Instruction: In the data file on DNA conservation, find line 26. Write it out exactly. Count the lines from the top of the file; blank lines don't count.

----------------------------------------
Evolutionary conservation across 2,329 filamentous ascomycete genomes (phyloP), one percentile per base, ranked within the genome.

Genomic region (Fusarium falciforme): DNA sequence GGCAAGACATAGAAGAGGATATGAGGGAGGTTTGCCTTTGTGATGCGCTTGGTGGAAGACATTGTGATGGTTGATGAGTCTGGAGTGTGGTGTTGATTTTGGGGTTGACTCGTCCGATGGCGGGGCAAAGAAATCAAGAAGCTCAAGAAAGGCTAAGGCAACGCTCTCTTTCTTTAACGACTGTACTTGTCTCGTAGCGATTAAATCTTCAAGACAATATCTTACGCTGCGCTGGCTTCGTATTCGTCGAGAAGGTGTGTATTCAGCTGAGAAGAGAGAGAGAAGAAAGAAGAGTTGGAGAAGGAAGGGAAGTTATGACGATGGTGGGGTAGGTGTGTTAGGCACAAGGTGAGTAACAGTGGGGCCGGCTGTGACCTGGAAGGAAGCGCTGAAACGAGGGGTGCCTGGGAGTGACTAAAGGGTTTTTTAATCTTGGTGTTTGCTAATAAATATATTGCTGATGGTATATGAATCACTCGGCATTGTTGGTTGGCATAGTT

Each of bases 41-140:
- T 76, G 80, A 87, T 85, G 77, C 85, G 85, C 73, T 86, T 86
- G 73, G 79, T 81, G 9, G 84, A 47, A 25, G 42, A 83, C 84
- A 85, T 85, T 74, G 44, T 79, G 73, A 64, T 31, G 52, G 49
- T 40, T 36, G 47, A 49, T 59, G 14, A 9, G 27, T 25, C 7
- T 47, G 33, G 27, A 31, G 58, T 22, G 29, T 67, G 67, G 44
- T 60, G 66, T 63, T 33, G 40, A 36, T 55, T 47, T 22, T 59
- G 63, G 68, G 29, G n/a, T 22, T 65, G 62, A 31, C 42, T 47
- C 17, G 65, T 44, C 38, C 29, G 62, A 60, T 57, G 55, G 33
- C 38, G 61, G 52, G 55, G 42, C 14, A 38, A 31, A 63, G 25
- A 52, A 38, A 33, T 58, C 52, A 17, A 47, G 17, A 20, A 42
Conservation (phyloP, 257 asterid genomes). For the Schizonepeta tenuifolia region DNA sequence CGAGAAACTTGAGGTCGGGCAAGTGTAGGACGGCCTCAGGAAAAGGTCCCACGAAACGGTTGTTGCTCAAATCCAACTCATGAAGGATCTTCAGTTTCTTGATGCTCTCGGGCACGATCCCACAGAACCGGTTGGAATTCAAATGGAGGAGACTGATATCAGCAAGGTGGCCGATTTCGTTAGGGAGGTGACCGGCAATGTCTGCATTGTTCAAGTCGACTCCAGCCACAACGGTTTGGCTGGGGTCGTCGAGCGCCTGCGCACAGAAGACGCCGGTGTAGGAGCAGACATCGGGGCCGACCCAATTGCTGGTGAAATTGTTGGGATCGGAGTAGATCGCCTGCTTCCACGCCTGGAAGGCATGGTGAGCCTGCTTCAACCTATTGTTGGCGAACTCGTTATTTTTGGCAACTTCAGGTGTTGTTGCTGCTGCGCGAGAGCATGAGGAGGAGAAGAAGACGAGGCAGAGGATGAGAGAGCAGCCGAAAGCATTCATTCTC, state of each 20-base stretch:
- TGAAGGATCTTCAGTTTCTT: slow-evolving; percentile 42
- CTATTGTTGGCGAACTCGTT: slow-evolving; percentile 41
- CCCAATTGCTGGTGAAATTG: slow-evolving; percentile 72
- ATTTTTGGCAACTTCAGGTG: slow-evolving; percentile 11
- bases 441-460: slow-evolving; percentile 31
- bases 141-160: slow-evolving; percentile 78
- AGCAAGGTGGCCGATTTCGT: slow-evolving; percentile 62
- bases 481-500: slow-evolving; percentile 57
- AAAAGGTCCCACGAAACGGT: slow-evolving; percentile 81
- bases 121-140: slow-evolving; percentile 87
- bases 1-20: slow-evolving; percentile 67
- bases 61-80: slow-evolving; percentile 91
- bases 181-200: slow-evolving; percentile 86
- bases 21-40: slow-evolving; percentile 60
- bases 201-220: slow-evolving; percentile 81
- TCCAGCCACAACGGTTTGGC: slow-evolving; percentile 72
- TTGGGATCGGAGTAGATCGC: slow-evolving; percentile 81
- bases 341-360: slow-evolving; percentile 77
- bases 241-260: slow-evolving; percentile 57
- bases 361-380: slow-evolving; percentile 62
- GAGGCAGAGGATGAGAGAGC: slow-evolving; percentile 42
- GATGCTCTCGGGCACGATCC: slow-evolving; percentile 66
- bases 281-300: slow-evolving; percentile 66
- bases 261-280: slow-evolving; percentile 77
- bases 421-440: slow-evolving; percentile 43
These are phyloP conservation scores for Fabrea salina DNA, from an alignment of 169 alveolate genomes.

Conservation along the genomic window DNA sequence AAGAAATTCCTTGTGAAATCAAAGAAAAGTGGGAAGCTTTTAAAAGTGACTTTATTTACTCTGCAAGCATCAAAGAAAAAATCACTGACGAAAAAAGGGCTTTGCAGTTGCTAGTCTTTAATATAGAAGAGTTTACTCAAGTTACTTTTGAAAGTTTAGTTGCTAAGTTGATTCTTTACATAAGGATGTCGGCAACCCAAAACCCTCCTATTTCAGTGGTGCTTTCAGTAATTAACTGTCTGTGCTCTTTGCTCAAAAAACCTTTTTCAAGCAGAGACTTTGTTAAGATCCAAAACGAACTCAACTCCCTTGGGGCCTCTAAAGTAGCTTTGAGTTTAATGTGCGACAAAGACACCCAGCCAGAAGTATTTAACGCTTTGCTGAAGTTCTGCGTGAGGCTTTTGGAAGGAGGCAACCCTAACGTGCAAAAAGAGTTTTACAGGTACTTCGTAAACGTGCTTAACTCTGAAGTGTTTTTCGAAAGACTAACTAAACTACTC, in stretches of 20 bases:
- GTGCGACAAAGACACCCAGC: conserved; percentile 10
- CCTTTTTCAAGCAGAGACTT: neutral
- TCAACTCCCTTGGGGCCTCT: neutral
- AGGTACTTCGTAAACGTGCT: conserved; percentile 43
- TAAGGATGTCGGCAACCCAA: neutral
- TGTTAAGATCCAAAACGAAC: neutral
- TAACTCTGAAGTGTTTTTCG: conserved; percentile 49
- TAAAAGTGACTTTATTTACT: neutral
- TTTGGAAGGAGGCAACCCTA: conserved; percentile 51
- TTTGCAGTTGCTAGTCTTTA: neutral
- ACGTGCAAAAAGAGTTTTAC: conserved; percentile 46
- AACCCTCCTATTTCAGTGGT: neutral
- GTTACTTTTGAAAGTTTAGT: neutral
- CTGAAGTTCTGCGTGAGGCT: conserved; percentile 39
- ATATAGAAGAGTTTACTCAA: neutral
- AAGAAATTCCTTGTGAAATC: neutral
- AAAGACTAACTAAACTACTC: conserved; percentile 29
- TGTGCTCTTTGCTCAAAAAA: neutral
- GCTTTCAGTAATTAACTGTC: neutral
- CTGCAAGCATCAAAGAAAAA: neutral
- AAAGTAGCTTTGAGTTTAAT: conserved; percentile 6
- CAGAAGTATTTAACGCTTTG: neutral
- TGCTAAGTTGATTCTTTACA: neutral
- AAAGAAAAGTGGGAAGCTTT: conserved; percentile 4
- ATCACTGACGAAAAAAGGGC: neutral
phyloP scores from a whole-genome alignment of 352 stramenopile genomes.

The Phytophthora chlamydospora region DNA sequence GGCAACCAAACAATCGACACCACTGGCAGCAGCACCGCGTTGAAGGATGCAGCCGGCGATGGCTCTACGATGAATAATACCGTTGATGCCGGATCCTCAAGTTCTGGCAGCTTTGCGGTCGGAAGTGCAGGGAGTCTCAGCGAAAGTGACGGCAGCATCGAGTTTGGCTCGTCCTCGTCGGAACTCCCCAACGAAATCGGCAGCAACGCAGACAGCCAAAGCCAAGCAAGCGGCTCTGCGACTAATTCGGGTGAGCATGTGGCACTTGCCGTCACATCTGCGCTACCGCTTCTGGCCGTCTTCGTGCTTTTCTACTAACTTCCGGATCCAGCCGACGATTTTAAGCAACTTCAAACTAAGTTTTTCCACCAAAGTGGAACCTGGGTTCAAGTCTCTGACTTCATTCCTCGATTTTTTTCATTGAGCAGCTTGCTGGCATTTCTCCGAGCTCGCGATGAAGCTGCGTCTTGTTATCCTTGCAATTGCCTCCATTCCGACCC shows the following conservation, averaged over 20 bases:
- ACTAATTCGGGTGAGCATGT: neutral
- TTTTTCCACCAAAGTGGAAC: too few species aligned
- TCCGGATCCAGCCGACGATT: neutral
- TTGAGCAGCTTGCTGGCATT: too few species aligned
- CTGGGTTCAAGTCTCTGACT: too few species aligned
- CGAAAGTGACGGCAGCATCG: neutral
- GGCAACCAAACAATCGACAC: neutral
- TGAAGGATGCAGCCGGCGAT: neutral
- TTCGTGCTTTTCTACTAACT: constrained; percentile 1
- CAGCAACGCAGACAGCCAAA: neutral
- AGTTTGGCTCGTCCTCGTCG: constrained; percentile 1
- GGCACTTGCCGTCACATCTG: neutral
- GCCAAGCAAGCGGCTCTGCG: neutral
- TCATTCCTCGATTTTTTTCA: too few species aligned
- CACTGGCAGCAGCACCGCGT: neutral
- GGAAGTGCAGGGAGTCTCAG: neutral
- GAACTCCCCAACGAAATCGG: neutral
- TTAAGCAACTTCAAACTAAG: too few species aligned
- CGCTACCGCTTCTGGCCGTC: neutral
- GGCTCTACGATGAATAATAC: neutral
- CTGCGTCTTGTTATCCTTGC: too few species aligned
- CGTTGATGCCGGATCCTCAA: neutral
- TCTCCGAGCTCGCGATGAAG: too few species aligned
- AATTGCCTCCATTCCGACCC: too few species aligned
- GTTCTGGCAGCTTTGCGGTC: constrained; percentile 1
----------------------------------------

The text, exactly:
- bases 61-80: slow-evolving; percentile 91